All 34 counts against Trump are linked to a series of cheques that were written to Trump's now-estranged lawyer and fixer, Michael Cohen, who has already been convicted of violating campaign finance laws.

"(Trump) could not simply say that the payments were a reimbursement for Mr. Cohen's payments to Stormy Daniels; to make that true statement would have been to admit a crime," Bragg said.

"So instead, Mr. Trump said that he was paying Mr. Cohen for fictitious legal services in 2017 to cover up actual crimes committed the prior year."

Trump accused Bragg of vowing to "get" the former president as part of his own campaign for the job in 2021. 

A statement of facts released Tuesday alongside the indictment spelled out the timeline: the scheme ran from August 2015 to December 2017 "by identifying and purchasing negative information about (Trump) to suppress its publication and benefit the defendant's electoral prospects."

Aside from entering his plea, Trump was otherwise uncharacteristically quiet throughout the afternoon, waving to supporters as he entered the courthouse clad in his trademark dark suit and red tie.

From his private jet en route to Florida, Trump fired off a dispatch on his Truth Social platform that seized on the fact that the indictment didn't appear to include any new bombshell revelations.

"Virtually every legal pundit has said that there is no case here," he said. "There was nothing done illegally!"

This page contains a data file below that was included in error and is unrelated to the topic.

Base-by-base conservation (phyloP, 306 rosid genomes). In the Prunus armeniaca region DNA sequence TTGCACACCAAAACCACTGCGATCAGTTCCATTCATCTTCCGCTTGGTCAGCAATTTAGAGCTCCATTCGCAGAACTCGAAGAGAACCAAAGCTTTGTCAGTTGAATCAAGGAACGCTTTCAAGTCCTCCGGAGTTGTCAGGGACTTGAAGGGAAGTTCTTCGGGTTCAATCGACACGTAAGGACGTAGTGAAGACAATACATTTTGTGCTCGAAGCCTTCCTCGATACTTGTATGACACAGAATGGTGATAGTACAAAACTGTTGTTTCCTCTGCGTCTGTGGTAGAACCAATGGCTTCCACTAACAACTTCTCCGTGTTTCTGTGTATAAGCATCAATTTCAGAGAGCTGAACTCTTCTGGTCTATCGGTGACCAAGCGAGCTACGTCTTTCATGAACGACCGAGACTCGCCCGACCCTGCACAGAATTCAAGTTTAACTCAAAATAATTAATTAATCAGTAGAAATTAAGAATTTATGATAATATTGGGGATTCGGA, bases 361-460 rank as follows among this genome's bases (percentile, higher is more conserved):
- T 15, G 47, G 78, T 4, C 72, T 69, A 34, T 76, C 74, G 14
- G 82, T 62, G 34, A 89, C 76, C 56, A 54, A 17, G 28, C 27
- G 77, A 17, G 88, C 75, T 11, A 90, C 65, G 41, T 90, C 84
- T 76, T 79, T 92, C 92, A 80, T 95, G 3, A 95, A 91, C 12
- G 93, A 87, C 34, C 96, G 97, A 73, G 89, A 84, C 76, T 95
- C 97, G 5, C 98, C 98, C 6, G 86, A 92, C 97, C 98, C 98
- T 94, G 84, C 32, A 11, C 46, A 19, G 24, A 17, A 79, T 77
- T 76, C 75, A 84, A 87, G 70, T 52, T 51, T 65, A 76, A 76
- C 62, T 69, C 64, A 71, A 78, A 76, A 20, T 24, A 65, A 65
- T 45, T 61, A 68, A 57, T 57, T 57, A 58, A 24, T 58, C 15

Trump's campaign also issued a statement that described the case as a "farce" and "an unprecedented attack on our justice system," calling the indictment itself "embarrassing" and "bare bones."

Bragg's investigation has focused on payments that were made to Daniels, an adult film star, as well as to former Playboy model Karen McDougal. Another character also resurfaced Tuesday: a Trump Tower doorman who claimed back in 2015 to have a story about Trump fathering a child born out of wedlock.

David Pecker, a Trump friend and the publisher of the National Enquirer, made a $30,000 payment to the doorman to acquire the exclusive rights to the story — part of a "catch-and-kill" scheme designed to keep negative stories about Trump from seeing the light of day.

Pecker's company, American Media Inc., ultimately concluded the story was not true, but Cohen instructed Pecker not to release the doorman from the agreement until after the election, the statement of facts alleges.

The payments were part of "an unlawful plan to identify and suppress negative information that could have undermined his campaign for president," assistant district attorney Christopher Conroy said in court.

Trump lawyer Todd Blanche called it "a sad day for the country."

"You don’t expect this to happen to somebody who was president of the United States," Blanche said.

This report by The Canadian Press was first published April 4, 2023. 

— With files from The Associated Press.

James McCarten, The Canadian Press